Two different land surface temperatures (with considering geometry effect and without considering geometry effect) were derived to estimate sensible heat flux over urban areas using remotely sensed land surface temperature. Results showed that the surface temperatures with considering geometry effect could bring up to 18.0% difference in the estimated sensible heat flux over built-up areas. The sensible heat fluxes derived from surface temperature with considering geometry effect were lower than those without considering geometry effect, particularly over built-up areas (e.g., the mean value is 44.3 Wm-). The sensible heat fluxes over built-up areas are higher than those over flat impervious surfaces. In addition to the anthropogenic heat emission over urban areas, dense buildings cause higher displacement heights and roughness lengths than flat surfaces; thus, aerodynamic resistances for heat are lower over built-up areas; this makes the sensible heat dissipation into atmosphere easier over built-up areas than over flat surfaces.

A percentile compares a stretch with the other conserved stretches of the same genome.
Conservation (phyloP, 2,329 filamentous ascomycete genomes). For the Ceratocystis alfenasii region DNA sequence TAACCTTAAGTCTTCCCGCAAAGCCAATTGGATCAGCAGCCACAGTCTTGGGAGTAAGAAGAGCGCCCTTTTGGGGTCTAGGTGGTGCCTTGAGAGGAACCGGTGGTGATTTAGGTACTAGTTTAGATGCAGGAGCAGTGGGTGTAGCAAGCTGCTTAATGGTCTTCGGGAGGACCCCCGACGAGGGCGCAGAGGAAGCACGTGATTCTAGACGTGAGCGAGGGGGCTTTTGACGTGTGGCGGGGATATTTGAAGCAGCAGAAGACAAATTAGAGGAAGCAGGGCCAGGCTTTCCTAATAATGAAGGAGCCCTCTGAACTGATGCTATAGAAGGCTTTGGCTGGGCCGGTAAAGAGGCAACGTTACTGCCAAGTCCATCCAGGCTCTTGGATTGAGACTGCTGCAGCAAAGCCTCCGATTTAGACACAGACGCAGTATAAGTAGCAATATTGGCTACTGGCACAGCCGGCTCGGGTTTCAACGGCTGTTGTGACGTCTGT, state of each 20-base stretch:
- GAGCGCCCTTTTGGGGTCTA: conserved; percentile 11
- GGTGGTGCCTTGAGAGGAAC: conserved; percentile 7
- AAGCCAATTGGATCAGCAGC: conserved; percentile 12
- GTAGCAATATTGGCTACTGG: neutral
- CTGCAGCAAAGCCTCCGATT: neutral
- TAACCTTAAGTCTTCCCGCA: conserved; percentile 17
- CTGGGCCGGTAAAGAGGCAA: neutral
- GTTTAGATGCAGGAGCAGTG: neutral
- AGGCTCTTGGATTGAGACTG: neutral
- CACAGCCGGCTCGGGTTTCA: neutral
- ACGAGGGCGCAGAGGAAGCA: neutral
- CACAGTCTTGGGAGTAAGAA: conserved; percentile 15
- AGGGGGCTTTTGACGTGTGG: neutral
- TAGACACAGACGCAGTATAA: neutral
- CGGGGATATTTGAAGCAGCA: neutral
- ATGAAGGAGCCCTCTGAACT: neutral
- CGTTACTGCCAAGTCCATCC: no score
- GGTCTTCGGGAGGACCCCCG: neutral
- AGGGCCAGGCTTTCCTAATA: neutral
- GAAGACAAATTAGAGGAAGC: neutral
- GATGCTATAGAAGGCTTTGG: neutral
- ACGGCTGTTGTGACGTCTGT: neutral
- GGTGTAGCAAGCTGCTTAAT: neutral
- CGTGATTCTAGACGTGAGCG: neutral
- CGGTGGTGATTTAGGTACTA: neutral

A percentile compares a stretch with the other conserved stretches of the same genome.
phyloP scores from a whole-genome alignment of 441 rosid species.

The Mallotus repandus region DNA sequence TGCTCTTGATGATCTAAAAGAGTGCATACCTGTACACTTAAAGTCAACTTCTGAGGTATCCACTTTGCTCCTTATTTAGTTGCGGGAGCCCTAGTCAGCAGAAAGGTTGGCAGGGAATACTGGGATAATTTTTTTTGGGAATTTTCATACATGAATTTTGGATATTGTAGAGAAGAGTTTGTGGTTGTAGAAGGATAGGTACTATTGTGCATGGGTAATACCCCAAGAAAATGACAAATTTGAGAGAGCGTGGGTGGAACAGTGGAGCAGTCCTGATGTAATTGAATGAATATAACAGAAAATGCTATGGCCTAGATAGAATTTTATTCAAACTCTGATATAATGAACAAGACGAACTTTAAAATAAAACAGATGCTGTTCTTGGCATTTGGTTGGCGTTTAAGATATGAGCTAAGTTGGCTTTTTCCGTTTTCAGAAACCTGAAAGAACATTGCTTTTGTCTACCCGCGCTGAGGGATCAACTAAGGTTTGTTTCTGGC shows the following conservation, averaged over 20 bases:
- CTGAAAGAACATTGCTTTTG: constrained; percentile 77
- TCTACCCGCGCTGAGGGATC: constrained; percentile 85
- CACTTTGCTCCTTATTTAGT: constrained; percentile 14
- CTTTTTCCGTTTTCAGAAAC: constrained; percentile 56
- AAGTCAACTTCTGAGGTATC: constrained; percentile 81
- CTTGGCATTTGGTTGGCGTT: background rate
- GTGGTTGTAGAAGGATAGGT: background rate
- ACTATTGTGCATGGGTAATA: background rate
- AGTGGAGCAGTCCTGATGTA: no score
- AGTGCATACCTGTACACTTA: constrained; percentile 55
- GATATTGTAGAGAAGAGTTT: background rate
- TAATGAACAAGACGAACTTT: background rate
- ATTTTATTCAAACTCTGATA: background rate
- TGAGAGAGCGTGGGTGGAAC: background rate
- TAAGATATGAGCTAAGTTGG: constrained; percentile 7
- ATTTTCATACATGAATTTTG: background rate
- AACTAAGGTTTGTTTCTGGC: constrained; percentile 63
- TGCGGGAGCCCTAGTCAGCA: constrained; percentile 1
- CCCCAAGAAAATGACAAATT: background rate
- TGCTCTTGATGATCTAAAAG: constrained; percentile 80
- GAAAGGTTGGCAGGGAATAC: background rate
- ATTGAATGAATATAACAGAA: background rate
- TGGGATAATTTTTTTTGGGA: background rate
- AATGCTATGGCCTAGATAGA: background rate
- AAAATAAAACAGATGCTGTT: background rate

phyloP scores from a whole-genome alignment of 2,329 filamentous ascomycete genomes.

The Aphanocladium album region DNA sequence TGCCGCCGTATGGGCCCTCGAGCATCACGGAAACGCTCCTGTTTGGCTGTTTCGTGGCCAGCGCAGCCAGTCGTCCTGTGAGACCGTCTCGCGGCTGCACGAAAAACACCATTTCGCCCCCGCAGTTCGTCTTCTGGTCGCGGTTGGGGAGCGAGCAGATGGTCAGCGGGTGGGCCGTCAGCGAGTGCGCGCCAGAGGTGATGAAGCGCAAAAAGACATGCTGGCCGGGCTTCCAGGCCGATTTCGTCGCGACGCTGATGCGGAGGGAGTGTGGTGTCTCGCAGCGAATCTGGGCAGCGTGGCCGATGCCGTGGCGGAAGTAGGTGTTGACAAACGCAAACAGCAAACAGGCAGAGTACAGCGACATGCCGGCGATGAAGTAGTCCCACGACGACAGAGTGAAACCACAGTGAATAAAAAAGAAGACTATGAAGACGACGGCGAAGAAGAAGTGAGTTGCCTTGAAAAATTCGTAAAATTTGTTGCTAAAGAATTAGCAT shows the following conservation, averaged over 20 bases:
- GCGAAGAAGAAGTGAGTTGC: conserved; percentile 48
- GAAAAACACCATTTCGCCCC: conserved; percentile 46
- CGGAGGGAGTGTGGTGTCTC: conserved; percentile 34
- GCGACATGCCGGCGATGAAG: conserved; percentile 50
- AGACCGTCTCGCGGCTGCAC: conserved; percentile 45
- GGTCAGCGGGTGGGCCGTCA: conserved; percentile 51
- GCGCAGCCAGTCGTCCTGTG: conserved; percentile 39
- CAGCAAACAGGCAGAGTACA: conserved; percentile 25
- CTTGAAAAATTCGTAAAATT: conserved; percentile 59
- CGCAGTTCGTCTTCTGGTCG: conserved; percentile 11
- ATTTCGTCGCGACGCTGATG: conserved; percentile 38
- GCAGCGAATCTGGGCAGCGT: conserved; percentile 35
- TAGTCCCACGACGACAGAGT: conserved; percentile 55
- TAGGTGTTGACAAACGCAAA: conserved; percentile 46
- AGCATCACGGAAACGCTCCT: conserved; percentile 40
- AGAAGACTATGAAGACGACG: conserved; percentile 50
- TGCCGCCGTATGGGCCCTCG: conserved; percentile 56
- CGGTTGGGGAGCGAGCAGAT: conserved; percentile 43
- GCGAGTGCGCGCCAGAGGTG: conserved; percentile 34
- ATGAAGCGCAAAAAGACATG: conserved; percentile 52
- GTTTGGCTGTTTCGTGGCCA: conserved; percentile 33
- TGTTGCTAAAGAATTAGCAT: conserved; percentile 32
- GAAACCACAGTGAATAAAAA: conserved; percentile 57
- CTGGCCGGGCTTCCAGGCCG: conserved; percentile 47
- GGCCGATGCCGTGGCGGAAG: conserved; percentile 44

- Sensible heat
- urban geometry
- urban surface temperature
ASJC Scopus subject areas
- Geotechnical Engineering and Engineering Geology
- Electrical and Electronic Engineering